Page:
BIBLE STUDY

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Introduction

Observation: Paragraph Titles, Charting, Background, Style, Structure, Integration of Style & Structure, Conjunctions, Structural Laws, Analytical Diagram & Observation Chart, Word Studies, Figures of Speech, Parallelisms

Interpretation: History, Interpretative Phrases

Application


INTRODUCTION

  1. PURPOSE

The purpose of these pages is to build up the reader's skills in the study of the Bible through the use of methodical Bible study. He would have the skill to use the Bible, Itself, as his primary tool to study Scripture rather than a commentary. These pages will especially be helpful to someone who has never had formal training in Bible study.

  1. THEOLOGICAL PRESUPPOSITIONS

  1. The Bible in its original manuscripts is considered to be God's absolutely inerrant revelation to mankind and to be the ultimate authority in faith, in practice, and in any other subject about which It speaks.

This area of doctrine is beyond the topic of Bible study but is a presupposition in all that follows.

  1. Bible Study is important because It gives the reader information necessary for salvation.

". . . from childhood you have known the sacred writings which are able to give you the wisdom that leads to salvation through faith which is in Christ Jesus (2 Timothy 3:15, NASV)."

In Acts 8:26-40, a non-believer, an Ethiopian eunuch, who was reading Isaiah 53:7-8, trusted in Christ and His work on the cross once he understood that the prophecy had been fulfilled in Christ.

  1. Bible Study is important because It gives the reader information necessary for living a godly life.

"All Scripture is inspired by God and profitable for teaching, for reproof, for correction, for training in righteousness; that the man of God may be adequate, equipped for every good work (2 Timothy 3:16-17, NASV)."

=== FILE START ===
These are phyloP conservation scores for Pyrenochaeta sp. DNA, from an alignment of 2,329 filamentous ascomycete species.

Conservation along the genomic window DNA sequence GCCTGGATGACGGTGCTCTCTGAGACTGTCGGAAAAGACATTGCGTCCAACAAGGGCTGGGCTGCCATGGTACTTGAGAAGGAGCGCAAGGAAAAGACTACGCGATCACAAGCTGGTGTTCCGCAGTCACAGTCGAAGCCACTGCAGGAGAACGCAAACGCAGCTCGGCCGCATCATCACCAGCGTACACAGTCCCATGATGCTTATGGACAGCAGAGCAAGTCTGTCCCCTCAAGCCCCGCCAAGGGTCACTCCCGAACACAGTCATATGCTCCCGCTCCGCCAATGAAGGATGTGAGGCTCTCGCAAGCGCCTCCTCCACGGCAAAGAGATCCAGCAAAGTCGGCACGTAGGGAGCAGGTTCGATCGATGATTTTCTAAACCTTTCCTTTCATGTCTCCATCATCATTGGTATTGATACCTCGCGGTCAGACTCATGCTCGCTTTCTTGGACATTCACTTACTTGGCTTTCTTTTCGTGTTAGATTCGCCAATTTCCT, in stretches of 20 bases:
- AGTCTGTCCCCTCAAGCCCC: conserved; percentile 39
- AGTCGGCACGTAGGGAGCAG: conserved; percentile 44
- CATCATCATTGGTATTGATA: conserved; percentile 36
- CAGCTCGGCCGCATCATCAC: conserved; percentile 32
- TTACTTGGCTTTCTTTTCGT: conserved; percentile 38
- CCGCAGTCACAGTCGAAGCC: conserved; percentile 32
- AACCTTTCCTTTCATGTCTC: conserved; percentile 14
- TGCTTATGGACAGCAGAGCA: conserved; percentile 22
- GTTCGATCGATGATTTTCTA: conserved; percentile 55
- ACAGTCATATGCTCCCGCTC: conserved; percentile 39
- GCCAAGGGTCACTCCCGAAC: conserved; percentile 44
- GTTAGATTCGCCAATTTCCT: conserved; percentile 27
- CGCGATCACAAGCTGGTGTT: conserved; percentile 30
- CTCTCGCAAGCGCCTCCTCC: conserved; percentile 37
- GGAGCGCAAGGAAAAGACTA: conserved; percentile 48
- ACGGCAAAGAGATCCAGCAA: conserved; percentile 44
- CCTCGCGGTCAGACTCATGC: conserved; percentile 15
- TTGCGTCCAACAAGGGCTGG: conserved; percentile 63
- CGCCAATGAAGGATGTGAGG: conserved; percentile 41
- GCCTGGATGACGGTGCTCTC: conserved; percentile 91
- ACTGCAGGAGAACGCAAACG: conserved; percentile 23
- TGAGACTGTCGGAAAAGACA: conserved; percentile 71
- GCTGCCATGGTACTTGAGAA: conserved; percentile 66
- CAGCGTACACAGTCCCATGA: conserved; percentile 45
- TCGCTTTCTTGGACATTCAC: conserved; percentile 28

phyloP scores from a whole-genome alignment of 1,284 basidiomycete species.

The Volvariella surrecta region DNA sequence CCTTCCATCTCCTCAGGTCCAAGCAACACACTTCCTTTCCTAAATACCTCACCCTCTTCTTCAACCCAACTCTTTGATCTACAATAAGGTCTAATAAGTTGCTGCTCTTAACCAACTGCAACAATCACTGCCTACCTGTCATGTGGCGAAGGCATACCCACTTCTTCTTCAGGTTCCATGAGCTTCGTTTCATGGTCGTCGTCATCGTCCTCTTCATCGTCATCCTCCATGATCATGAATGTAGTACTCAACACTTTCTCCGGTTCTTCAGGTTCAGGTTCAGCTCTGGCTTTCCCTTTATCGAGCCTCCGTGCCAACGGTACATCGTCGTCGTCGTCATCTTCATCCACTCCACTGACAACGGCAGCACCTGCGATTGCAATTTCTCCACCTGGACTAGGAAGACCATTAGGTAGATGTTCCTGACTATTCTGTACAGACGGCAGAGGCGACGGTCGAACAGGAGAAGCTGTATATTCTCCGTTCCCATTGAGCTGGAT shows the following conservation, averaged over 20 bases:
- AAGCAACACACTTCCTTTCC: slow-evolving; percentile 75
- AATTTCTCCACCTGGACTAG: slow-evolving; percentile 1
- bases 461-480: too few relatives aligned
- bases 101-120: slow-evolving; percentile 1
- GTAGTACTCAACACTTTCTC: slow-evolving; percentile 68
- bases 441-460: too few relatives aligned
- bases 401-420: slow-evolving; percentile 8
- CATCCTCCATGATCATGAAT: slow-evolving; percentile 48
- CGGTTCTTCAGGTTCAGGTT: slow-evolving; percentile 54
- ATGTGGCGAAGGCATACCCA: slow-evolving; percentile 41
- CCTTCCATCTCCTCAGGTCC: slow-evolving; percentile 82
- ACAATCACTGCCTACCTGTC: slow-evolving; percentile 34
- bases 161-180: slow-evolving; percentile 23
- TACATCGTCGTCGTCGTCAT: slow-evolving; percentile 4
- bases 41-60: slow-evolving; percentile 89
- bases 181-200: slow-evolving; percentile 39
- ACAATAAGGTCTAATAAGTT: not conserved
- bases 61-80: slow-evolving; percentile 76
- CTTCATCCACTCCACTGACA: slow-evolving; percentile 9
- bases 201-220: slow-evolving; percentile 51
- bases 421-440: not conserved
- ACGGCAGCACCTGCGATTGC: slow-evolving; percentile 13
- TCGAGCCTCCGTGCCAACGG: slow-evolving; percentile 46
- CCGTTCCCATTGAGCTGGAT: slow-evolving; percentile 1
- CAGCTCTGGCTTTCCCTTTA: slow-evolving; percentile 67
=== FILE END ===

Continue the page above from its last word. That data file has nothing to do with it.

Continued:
1. Believing students who study the Bible can understand Its meaning.

"And they read from the book, from the law of God, translating to give the sense so that they understood the reading (Nehemiah 8:8, NASV)."

This passage indicates that "laymen" relying on a version (translation) of the Bible successfully understood Its meaning.

There is some controversy about whether the listeners were hearing a commentary or a translation. the exact Hebrew word used is only used here in all of ancient Hebrew literature. According to the Ryrie Study Bible, page 710, Nehemiah was written between 445 and 425 BC. The teaching of Rabbis writing around AD 175-247 was that the listeners heard a translation in Aramaic. There is evidence indicating that Aramaic translations of the original Hebrew were used in Jewish synagogues dating at least to 150-100 BC. Since the Rabbis knew what was taking place in 150-100 BC, as much as 397 years before they wrote, it is not impossible that they also knew what was happening an additional 275 years earlier. Some of this information is from Edwin M. Yamauchi, Ezra-Nehemiah, The Expositor's Bible Commentary, volume 4, page 725. However, Yamauchi reaches a different conclusion.